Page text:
Naturalization Approved for Huntington Beach Client Under INA 319(a) Based on Spouse of US Citizen for Three Years

October 5th, 2013 No comments
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We recently received the good news that one of our Huntington Beach clients was approved for naturalization. Although the client has been a permanent resident for ten years, we filed the N-400 under INA 319(a). The client had a criminal conviction that occurred four years ago, and we wanted the statutory time period to be three years as opposed to five years.

Under INA 319(a), a lawful permanent resident may apply for naturalization if he has been married to a US citizen for at least three years, and the couple has been living in marital union for three years. The permanent resident must be a lawful permanent resident for at least three years. The benefit of the INA 319(a) is that it shortens the continuous residency requirement and good moral character requirement to three years.

There is more work involved in a 319(a) case because we must prove the couple has been living together. USCIS officers scrutinize these cases more than normal N-400 cases.

The interview went relatively smooth. We provided substantial evidence regarding the marriage. The officer asked many questions about the criminal conviction and we provided the necessary conviction records; however, I had to explain to the officer why my client was eligible to naturalize under INA 319(a). Eventually, I asked to speak to a supervisor who I had worked with many times previously. She agreed with my assessment and the officer eventually approved the case.

If you are considering the naturalization process, contact The Nunez Firm to schedule a consultation. We handle many naturalization proceedings every year including complex cases involving criminal convictions and routine naturalizations involving clients that want to ensure that everything will go smoothly. Managing attorney Jay Nunez will personally meet with you to discuss the facts involved with your case and whether naturalization is a viable option for you.

Client in Pittsburgh, PA approved for Naturalization as US Citizen

January 25th, 2012 No comments
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We recently received the good news that one of our clients from Irvine, who is currently studying in Pittsburgh, Pennsylvania was approved for naturalization. There was an issue whether our client, who was a permanent resident, had broken his continuous residency and was barred from naturalization. In general, a naturalization applicant must satisfy USCIS that s/he has maintained continuous residency in the United States during the statutory time period, which is generally five years (three years in some cases).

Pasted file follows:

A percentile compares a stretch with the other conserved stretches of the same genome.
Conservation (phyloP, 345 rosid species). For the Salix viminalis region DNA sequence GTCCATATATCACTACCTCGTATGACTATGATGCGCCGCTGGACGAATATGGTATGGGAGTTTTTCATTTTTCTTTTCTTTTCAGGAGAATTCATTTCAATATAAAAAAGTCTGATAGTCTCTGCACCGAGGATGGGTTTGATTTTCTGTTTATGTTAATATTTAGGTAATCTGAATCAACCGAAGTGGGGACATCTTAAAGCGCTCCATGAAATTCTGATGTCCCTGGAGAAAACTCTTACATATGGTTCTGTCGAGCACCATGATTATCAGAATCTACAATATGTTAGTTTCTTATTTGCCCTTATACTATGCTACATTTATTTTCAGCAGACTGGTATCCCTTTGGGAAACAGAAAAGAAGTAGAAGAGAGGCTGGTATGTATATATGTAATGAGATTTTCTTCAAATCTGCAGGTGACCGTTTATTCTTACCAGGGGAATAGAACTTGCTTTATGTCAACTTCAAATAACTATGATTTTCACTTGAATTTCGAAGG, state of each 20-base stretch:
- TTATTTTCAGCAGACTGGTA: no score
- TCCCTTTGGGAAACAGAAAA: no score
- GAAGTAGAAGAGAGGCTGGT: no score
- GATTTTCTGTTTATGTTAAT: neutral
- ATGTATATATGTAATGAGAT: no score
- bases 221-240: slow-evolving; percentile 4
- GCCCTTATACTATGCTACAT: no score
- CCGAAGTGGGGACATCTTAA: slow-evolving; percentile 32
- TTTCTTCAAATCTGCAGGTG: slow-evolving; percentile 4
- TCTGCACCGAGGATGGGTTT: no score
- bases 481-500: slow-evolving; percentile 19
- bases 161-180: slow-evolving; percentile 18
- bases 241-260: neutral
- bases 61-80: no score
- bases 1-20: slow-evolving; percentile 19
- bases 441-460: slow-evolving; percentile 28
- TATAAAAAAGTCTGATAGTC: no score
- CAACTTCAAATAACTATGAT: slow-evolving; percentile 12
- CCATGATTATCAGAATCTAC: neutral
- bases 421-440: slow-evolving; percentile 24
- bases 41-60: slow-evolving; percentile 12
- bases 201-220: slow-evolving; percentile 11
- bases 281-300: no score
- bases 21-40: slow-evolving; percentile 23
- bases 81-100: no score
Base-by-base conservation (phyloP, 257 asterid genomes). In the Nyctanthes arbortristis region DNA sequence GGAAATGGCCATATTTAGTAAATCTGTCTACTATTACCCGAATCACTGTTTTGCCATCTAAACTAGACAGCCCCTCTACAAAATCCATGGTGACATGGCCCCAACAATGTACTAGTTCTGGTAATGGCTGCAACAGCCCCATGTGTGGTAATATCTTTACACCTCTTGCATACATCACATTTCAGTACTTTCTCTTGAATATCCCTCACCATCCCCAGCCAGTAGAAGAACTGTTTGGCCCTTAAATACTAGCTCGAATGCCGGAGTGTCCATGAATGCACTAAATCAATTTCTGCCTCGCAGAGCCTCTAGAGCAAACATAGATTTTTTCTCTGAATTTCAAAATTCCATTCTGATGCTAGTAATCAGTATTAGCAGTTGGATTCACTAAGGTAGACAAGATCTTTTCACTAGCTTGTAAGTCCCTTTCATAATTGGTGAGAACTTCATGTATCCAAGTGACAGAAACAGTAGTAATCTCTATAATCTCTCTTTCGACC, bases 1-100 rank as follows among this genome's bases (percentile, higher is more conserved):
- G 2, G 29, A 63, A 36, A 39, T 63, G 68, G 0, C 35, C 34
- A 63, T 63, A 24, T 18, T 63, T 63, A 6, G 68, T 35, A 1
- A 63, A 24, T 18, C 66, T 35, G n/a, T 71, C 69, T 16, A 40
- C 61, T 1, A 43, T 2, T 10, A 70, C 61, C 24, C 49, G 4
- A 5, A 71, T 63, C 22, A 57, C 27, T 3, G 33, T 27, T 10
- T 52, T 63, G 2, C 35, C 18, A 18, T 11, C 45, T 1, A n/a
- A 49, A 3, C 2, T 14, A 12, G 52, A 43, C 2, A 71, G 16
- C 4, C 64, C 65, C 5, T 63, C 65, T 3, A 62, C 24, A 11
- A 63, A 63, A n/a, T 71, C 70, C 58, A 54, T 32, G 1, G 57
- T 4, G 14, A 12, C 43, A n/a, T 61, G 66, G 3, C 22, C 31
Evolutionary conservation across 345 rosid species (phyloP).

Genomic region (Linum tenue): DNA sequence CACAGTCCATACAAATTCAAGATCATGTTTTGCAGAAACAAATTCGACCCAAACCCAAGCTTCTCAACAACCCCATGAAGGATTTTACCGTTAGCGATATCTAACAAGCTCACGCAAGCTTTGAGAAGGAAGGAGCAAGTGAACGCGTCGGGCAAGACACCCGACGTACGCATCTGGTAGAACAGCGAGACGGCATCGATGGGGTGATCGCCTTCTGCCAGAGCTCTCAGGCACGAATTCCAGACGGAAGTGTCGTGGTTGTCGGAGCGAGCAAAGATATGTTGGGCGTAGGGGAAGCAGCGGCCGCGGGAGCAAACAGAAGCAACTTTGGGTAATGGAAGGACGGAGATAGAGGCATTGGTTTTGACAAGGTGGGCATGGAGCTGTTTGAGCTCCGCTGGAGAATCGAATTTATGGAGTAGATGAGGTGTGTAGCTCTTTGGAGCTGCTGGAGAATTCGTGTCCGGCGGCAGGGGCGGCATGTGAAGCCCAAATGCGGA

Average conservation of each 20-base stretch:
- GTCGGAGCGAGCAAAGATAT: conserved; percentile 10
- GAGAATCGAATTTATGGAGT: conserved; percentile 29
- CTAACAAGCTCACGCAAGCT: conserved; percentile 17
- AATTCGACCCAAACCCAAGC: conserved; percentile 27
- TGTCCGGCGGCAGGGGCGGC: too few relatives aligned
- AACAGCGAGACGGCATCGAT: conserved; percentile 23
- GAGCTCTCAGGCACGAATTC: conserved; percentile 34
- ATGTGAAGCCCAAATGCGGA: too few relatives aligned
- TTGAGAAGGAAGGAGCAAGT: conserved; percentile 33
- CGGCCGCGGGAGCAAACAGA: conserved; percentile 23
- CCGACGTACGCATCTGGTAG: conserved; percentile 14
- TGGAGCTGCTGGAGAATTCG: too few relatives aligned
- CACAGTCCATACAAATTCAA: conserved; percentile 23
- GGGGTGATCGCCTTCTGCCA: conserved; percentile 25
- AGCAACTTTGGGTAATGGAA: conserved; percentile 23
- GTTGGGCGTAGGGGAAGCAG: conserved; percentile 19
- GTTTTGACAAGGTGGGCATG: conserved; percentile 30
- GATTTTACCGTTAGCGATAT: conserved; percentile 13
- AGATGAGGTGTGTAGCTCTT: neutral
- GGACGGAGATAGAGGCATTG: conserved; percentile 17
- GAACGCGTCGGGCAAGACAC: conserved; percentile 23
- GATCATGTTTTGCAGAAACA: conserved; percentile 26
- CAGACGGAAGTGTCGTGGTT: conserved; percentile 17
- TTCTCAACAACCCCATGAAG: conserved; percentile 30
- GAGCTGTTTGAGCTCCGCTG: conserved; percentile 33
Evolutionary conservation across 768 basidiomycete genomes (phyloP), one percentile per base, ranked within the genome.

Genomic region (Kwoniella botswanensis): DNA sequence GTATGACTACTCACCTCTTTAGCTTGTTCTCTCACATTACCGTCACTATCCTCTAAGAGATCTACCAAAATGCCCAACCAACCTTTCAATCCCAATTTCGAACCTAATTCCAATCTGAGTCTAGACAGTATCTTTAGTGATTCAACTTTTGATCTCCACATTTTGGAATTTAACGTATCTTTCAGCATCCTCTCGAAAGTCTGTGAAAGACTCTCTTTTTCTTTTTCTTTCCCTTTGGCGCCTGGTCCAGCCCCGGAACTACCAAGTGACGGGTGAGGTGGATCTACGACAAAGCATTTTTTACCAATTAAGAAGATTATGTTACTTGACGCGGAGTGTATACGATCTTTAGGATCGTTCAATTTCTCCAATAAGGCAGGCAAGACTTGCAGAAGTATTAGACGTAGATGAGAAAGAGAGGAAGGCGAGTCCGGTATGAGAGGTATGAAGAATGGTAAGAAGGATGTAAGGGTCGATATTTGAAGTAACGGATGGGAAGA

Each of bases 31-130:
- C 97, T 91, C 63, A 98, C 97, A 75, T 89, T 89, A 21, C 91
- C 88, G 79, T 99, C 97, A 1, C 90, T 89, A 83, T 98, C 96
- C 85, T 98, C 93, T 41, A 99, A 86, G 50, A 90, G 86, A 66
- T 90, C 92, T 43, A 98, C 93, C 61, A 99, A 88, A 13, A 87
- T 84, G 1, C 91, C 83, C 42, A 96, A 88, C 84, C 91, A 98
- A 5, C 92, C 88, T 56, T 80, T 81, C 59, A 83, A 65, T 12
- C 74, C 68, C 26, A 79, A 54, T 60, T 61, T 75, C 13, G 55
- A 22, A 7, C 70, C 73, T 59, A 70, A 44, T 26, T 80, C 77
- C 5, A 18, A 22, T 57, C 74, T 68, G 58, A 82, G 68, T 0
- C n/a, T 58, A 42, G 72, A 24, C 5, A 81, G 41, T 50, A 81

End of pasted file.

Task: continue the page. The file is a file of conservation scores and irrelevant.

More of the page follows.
The naturalization applicant cannot leave the United States for more than six months. An absence of more than six months raises a rebuttable presumption that continuous residency has been broken. USCIS will consider the following factors when deciding whether the applicant has rebutted the presumption: maintaining employment in the US; presence of immediate family in the US; retention of full access to US home; not obtaining employment abroad. Other factors may be considered relevant as well.

If an applicant is absent from the US for over one year, continuous residency is broken. There are certain exemptions including military service abroad, employment abroad and spouses of US citizens working abroad for US companies. There are very specific details regarding these exemptions, and you should contact The Nunez Firm to inquire if they apply to you.

In the present case, we provided USCIS with a legal brief explaining the law and why our client’s absence from the US did not disqualify him from naturalizing. The client advised that the naturalization interview went smoothly and he was very happy that he would soon be taking the oath ceremony to become a naturalized US citizen.

If you are considering the naturalization process, contact The Nunez Firm to schedule a free consultation. We handle many naturalization proceedings every year including complex cases involving criminal convictions and routine naturalizations involving clients that want to ensure that everything will go smoothly. Managing attorney Jay Nunez will personally meet with you to discuss the facts involved with your case and whether naturalization is a viable option for you.

N-336 Approved for Santa Ana Client Originally from China

January 21st, 2011 No comments
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We just received a notice of approval for an N-336 we filed for a client living in Santa Ana. The client will be able to naturalize and become a US citizen now.

At the first interview, our client attended by herself without legal representation. The officer (who happens to be one of the most difficult officers with whom to work) asked for all types of tax documents from the applicant’s husband’s business. Although these documents were completely irrelevant, the officer demanded them or she threatened to deny the case. The applicant was unable to organize and find the tax documents in the 30 day time period allowed by the USCIS officer, and the case was denied.

Upon filing the N-336, I argued that the tax records for the husband’s business were irrelevant and had no bearing on the applicant’s moral character. The N-336 officer agreed with me and approved the case.

If you are considering naturalization or have been denied and want to file the N-336, contact The Nunez Firm to schedule a free consultation. Managing attorney Jay Nunez is well versed in the naturalization laws and will help you better understand the process of naturalization and chances for success.